When we talk about rewriting in Writers Write, delegates often go a bit pale. They seem to think that you need to rewrite a story or novel from scratch. While certain drafts do need to start their journey again from a blank page, if you have a reasonable first draft, you can follow these 12 chronological steps to make self-editing more manageable.
- Read through. Print out your manuscript, make yourself a coffee and grab a pencil. Read it from beginning to end as a dispassionate reader. Make the odd comment in the margin if something glaring pops up, but hold back from making detailed notes. The idea is just to get an idea of the global story, the flow, and the feel of it.
- Plot line. Now it’s time to interrogate the plot and determine if there’s enough conflict in the story. Look at each scene and sequel to see if you’ve unpacked the major story question posed by the inciting incident. As Sol Stein suggests, compare your strongest scene with your weakest scene. Decide if the weaker one can be recycled or rewritten.
- Hero in the spotlight. Here we pick apart the main character. A good idea is to create a character sheet that you can create from the character wheel – write a paragraph under the headings of his psychological, physical and socio-economic make-up. Make sure that every decision or behaviour he displays in the story is consistent with these traits.
- Rattle the cage for the antagonist. The next step is to do the same for the antagonist. Make sure that he is positioned to bring out the most conflict from your main character. Nothing destroys a story like unfair odds between the hero and his nemesis. Make sure he is equally strong, if not a bit more wily than your main character. If you need to plug more into your plot, go back to step two.
- Dust off your supporting cast. To a lesser degree, you will do the same for the other characters in the story. While they may not need the same magnifying glass, you should make sure they’re fulfilling their roles in a vivid, lively and engaging way. A tip is to spend just 10-20 minutes on each, freewriting or brainstorming ideas to make them pop. Feed these into the story.
- Infuse your palette. Now it’s time to look at setting. Try to put in setting detail where it’s lacking or unclear and to cull places where you’ve been overly descriptive. Make sure you’ve used as many senses as possible to bring these to life. Take time out to do research on places you’re unfamiliar with so that these parts of your book hum with authenticity.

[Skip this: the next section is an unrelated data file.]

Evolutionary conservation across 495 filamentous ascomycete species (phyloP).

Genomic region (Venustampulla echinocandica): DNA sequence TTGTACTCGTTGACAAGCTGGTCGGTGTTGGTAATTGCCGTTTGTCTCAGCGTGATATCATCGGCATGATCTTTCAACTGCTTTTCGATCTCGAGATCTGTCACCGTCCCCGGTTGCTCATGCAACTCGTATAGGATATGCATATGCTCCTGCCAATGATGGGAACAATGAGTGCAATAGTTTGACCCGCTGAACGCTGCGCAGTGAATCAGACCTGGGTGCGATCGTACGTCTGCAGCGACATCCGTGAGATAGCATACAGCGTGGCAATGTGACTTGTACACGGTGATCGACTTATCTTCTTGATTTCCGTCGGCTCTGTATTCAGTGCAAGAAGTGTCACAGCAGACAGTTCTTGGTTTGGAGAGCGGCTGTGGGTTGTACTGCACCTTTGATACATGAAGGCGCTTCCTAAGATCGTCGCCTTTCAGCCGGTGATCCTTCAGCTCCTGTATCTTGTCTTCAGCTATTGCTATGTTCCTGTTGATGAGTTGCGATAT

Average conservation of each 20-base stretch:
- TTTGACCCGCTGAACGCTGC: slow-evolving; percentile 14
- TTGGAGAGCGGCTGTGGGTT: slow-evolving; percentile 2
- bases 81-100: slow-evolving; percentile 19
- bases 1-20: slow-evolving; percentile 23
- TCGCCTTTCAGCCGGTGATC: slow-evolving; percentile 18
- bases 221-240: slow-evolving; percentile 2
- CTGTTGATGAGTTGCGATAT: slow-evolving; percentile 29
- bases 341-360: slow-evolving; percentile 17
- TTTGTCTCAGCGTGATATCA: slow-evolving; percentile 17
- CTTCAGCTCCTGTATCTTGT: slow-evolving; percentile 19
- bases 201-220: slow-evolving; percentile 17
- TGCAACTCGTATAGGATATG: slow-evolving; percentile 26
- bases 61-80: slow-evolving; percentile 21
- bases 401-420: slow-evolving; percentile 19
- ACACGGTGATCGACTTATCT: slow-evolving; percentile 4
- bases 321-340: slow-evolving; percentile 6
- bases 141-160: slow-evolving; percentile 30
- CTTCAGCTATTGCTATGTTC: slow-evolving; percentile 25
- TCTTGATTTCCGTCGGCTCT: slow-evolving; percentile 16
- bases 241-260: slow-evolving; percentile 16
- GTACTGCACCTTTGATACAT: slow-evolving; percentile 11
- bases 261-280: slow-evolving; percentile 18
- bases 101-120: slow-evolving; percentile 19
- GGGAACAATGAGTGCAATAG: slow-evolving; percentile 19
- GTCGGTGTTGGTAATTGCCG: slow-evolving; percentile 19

- Talk it out. If step six asks you to look at the manuscript with a fresh eye, this one demands you bring a keen ear. Read your dialogue aloud or record it and play it back to yourself. Does it sound realistic? It should give us information about the characters – it must tease out their individuality, their background and, at the same time, move the story forward. Read plays or movie scripts for inspiration.
- It’s a sprint, not a marathon. Now you should look at pacing. Does your manuscript have enough white space? Try to keep sentences and paragraphs as short as possible – just keep in mind that some genres allow for a more leisurely pace than, say, a thriller. If you’re getting bored reading a page, be sure your reader will be too. Be merciless. A tip is to cut every second or third word and see if the story can survive these cuts.
- Beginnings, middles and ends. Look at your first and last page side by side. If you can, try to bring in symbols, images or moods that echo or contrast each other. Find a way to create bookends that will resonate with the reader in a subliminal way. Now go to the middle of the book – the hinge – and see if this section of the book is a powerful enough mid-point to drive the story towards its climax. It should be a false high point or false low point for the main character and reaffirm his commitment to the story goal.
- Become a continuity editor. Put the manuscript away for at least eight weeks, longer if you can manage it. Print out a fresh copy and look for consistency and clarity on every page, every line, in every word. Look for gremlins – a character’s eye-colour changing from one chapter to the next or someone encountering a tiger in Africa. A good way to do this is to imagine each chapter is a stage play – have you signposted your stage directions in a clear, but unobtrusive way.
- Polish it till it shines. Now – and only now, we might add – do you do a linear edit of the manuscript. You check spelling, you check grammar, you check that your formatting is consistent. It’s like dressing your book up for a red-carpet event – it needs to be flawless. A sloppy manuscript – no matter how promising – is often passed over for a mediocre story well-presented when it crosses an editor’s desk.
- Find another eye. If you have an objective friend, freelance editors or an online community of beta readers, give them the manuscript to read over and encourage constructive feedback. This is the time to put your ego on the backburner and be open-minded. Listen to what they say, take notes and see if their points are valid.
After this, it’s time to make final checks and changes and prepare your manuscript for its final journey – to an agent, editor or print if you’re self-publishing.
Think of your book as your 18-year old kid going off to college or varsity. You’ve done the best you can, given them warm clothes and a stern lecture – maybe even a flurry of good luck kisses. Now it’s up to your book to stand on its own.
by Anthony Ehlers